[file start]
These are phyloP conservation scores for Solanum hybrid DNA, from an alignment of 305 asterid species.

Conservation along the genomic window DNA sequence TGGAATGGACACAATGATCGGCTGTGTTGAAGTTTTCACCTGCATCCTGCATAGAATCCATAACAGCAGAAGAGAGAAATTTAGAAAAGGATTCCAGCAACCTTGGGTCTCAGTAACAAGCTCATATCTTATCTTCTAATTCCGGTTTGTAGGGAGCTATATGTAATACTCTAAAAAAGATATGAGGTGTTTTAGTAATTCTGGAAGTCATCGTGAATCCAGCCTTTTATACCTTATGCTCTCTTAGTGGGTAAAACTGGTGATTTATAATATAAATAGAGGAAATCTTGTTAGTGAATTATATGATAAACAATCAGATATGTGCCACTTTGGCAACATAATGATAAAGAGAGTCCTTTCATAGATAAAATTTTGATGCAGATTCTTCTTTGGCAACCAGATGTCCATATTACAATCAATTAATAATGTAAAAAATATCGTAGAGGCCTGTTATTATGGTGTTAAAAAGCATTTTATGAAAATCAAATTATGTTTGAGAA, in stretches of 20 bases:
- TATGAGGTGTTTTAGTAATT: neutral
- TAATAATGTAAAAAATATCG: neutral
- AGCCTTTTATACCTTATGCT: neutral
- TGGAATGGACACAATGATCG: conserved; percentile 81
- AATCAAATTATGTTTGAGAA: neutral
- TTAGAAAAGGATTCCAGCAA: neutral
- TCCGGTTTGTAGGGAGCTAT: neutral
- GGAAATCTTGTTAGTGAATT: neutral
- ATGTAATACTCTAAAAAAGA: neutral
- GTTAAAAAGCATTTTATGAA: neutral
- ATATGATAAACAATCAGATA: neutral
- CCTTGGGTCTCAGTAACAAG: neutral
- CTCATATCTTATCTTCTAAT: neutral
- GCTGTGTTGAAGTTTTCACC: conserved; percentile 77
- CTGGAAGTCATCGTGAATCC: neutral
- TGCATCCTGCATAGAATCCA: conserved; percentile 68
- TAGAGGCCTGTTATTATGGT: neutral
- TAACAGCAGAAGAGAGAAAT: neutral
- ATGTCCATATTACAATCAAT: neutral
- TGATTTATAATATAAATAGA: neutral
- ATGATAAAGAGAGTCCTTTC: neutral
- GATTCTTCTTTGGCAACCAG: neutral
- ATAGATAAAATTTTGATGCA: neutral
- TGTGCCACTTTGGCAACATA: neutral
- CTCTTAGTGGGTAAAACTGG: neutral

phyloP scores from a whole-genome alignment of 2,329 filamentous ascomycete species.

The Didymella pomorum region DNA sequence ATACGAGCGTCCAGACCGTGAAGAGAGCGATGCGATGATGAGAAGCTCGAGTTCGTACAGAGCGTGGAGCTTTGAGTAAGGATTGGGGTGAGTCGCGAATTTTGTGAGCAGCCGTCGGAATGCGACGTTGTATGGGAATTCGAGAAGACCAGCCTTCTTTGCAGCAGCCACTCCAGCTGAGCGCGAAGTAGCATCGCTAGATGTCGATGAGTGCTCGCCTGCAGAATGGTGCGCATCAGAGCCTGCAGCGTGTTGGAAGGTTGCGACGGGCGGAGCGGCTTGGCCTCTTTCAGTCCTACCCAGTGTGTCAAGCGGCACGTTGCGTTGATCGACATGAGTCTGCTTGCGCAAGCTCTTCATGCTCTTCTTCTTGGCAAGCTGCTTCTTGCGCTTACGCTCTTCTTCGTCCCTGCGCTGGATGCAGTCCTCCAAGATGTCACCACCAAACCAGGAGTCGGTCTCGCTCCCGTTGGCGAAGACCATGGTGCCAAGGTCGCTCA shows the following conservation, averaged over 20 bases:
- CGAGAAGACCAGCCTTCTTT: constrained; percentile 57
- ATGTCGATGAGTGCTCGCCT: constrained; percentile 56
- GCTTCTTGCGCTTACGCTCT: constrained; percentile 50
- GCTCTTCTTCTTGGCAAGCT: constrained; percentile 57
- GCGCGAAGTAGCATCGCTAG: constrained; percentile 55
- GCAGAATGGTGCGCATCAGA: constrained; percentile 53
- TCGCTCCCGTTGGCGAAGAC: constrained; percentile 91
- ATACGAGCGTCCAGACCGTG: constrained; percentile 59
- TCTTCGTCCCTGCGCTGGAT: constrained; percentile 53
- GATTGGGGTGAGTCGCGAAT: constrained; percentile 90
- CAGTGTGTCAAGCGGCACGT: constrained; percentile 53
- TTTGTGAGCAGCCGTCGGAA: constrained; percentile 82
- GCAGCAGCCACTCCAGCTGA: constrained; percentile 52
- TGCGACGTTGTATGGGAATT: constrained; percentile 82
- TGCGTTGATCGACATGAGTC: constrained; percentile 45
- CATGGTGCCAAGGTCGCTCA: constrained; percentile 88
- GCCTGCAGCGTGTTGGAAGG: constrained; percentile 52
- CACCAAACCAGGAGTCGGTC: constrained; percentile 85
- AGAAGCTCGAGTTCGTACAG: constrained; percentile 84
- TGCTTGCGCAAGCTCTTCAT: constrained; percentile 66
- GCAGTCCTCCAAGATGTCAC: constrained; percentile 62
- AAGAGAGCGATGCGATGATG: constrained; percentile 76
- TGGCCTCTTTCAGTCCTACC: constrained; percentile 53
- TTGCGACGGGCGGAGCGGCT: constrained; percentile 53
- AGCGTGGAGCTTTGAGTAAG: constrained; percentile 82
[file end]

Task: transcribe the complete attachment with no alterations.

These are phyloP conservation scores for Solanum hybrid DNA, from an alignment of 305 asterid species.

Conservation along the genomic window DNA sequence TGGAATGGACACAATGATCGGCTGTGTTGAAGTTTTCACCTGCATCCTGCATAGAATCCATAACAGCAGAAGAGAGAAATTTAGAAAAGGATTCCAGCAACCTTGGGTCTCAGTAACAAGCTCATATCTTATCTTCTAATTCCGGTTTGTAGGGAGCTATATGTAATACTCTAAAAAAGATATGAGGTGTTTTAGTAATTCTGGAAGTCATCGTGAATCCAGCCTTTTATACCTTATGCTCTCTTAGTGGGTAAAACTGGTGATTTATAATATAAATAGAGGAAATCTTGTTAGTGAATTATATGATAAACAATCAGATATGTGCCACTTTGGCAACATAATGATAAAGAGAGTCCTTTCATAGATAAAATTTTGATGCAGATTCTTCTTTGGCAACCAGATGTCCATATTACAATCAATTAATAATGTAAAAAATATCGTAGAGGCCTGTTATTATGGTGTTAAAAAGCATTTTATGAAAATCAAATTATGTTTGAGAA, in stretches of 20 bases:
- TATGAGGTGTTTTAGTAATT: neutral
- TAATAATGTAAAAAATATCG: neutral
- AGCCTTTTATACCTTATGCT: neutral
- TGGAATGGACACAATGATCG: conserved; percentile 81
- AATCAAATTATGTTTGAGAA: neutral
- TTAGAAAAGGATTCCAGCAA: neutral
- TCCGGTTTGTAGGGAGCTAT: neutral
- GGAAATCTTGTTAGTGAATT: neutral
- ATGTAATACTCTAAAAAAGA: neutral
- GTTAAAAAGCATTTTATGAA: neutral
- ATATGATAAACAATCAGATA: neutral
- CCTTGGGTCTCAGTAACAAG: neutral
- CTCATATCTTATCTTCTAAT: neutral
- GCTGTGTTGAAGTTTTCACC: conserved; percentile 77
- CTGGAAGTCATCGTGAATCC: neutral
- TGCATCCTGCATAGAATCCA: conserved; percentile 68
- TAGAGGCCTGTTATTATGGT: neutral
- TAACAGCAGAAGAGAGAAAT: neutral
- ATGTCCATATTACAATCAAT: neutral
- TGATTTATAATATAAATAGA: neutral
- ATGATAAAGAGAGTCCTTTC: neutral
- GATTCTTCTTTGGCAACCAG: neutral
- ATAGATAAAATTTTGATGCA: neutral
- TGTGCCACTTTGGCAACATA: neutral
- CTCTTAGTGGGTAAAACTGG: neutral

phyloP scores from a whole-genome alignment of 2,329 filamentous ascomycete species.

The Didymella pomorum region DNA sequence ATACGAGCGTCCAGACCGTGAAGAGAGCGATGCGATGATGAGAAGCTCGAGTTCGTACAGAGCGTGGAGCTTTGAGTAAGGATTGGGGTGAGTCGCGAATTTTGTGAGCAGCCGTCGGAATGCGACGTTGTATGGGAATTCGAGAAGACCAGCCTTCTTTGCAGCAGCCACTCCAGCTGAGCGCGAAGTAGCATCGCTAGATGTCGATGAGTGCTCGCCTGCAGAATGGTGCGCATCAGAGCCTGCAGCGTGTTGGAAGGTTGCGACGGGCGGAGCGGCTTGGCCTCTTTCAGTCCTACCCAGTGTGTCAAGCGGCACGTTGCGTTGATCGACATGAGTCTGCTTGCGCAAGCTCTTCATGCTCTTCTTCTTGGCAAGCTGCTTCTTGCGCTTACGCTCTTCTTCGTCCCTGCGCTGGATGCAGTCCTCCAAGATGTCACCACCAAACCAGGAGTCGGTCTCGCTCCCGTTGGCGAAGACCATGGTGCCAAGGTCGCTCA shows the following conservation, averaged over 20 bases:
- CGAGAAGACCAGCCTTCTTT: constrained; percentile 57
- ATGTCGATGAGTGCTCGCCT: constrained; percentile 56
- GCTTCTTGCGCTTACGCTCT: constrained; percentile 50
- GCTCTTCTTCTTGGCAAGCT: constrained; percentile 57
- GCGCGAAGTAGCATCGCTAG: constrained; percentile 55
- GCAGAATGGTGCGCATCAGA: constrained; percentile 53
- TCGCTCCCGTTGGCGAAGAC: constrained; percentile 91
- ATACGAGCGTCCAGACCGTG: constrained; percentile 59
- TCTTCGTCCCTGCGCTGGAT: constrained; percentile 53
- GATTGGGGTGAGTCGCGAAT: constrained; percentile 90
- CAGTGTGTCAAGCGGCACGT: constrained; percentile 53
- TTTGTGAGCAGCCGTCGGAA: constrained; percentile 82
- GCAGCAGCCACTCCAGCTGA: constrained; percentile 52
- TGCGACGTTGTATGGGAATT: constrained; percentile 82
- TGCGTTGATCGACATGAGTC: constrained; percentile 45
- CATGGTGCCAAGGTCGCTCA: constrained; percentile 88
- GCCTGCAGCGTGTTGGAAGG: constrained; percentile 52
- CACCAAACCAGGAGTCGGTC: constrained; percentile 85
- AGAAGCTCGAGTTCGTACAG: constrained; percentile 84
- TGCTTGCGCAAGCTCTTCAT: constrained; percentile 66
- GCAGTCCTCCAAGATGTCAC: constrained; percentile 62
- AAGAGAGCGATGCGATGATG: constrained; percentile 76
- TGGCCTCTTTCAGTCCTACC: constrained; percentile 53
- TTGCGACGGGCGGAGCGGCT: constrained; percentile 53
- AGCGTGGAGCTTTGAGTAAG: constrained; percentile 82